if then elif else fiUsed to test a condition and use a fallback if all tests fail.
for do doneIterate over a list of values.
while do doneUsed to performs a given set of commands an unknown number of times as long as the given condition evaluates to true.
until do doneUsed to execute a given set of commands as long as the given condition evaluates to false.
sleep timeWait for a specified amount of time before continuing through the script.
breakUsed to exit from the while or for loop but continue the rest of the script.
continueUsed to skip the current iteration of a loop and continue to the next iteration of the loop.

Bash Arrays and Functions

array=("elements of array")Used to create an array of strings.
${array[0]}Used to get the first element of the array.
${array[*]}Used to get all values in the array.
${array[-1]}Get the last value in the array.
${array[@]}Expand all of the array elements.
shiftMove argument from $2 to $1.
function() { content-of-function }Used to define a function.
aliasUsed to list all aliases defined in the current session.
alias alias='any command'Used to define an alias.

Common Utilities and Switches

This cheat sheet will show you the most useful commands and switches to help you in your network and system administration.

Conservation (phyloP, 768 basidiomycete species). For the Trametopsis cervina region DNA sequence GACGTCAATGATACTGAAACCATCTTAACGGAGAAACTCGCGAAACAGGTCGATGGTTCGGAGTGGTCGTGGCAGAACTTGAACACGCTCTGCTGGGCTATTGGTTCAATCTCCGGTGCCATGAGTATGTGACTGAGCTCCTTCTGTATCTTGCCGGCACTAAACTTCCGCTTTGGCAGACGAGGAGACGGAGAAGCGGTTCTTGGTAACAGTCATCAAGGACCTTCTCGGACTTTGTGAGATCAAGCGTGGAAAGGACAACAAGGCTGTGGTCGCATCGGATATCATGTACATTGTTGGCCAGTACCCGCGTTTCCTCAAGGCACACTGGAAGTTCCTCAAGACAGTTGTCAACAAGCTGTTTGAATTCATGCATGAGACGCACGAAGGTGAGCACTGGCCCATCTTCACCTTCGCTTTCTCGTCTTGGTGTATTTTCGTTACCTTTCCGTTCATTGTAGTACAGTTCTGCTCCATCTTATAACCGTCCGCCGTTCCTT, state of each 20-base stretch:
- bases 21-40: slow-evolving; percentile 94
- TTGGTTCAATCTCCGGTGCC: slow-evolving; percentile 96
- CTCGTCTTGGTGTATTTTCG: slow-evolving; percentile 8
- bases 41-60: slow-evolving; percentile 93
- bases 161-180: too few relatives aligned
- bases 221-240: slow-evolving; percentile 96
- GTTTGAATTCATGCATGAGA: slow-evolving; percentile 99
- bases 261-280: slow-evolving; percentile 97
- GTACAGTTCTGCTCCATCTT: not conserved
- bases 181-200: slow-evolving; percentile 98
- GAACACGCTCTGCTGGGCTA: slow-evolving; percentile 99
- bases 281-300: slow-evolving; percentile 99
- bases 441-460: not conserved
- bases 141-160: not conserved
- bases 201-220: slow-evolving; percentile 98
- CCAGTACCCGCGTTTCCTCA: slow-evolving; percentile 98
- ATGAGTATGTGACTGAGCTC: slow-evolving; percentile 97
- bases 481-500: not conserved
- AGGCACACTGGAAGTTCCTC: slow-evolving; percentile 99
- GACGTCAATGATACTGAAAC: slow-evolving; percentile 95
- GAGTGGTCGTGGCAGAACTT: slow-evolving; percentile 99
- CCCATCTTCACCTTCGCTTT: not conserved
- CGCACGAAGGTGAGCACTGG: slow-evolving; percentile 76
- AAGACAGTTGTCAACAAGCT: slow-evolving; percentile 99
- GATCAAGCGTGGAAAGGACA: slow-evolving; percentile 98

ls -lList files by type and permission.
ls -aList all files, including hidden files.
pwdDisplay current working directory.
whoamiWho you are logged in as.
lastDisplay last user logins information.
find /home -name *.txtSearch all text files in /home directory.
find . -size 10k -printFind all files greater than 10k in the current directory.
egrep "(foo|bar)" file.txtFind the words foo and bar in file.txt.
sed s/foo/bar/g file.txtFind the word foo and replace it with a bar in file.txt.
locate file.txtFind the location of the file.txt quickly.
grep foo file.txtSearches the word foo in file.txt.
ps -efTo check all running services.
netstat -antTo check all network connections.
netstat -entTo check established network connections.
ifconfigTo check all network interfaces, IPs, and Mac addresses.
pingUsed to check host reachability.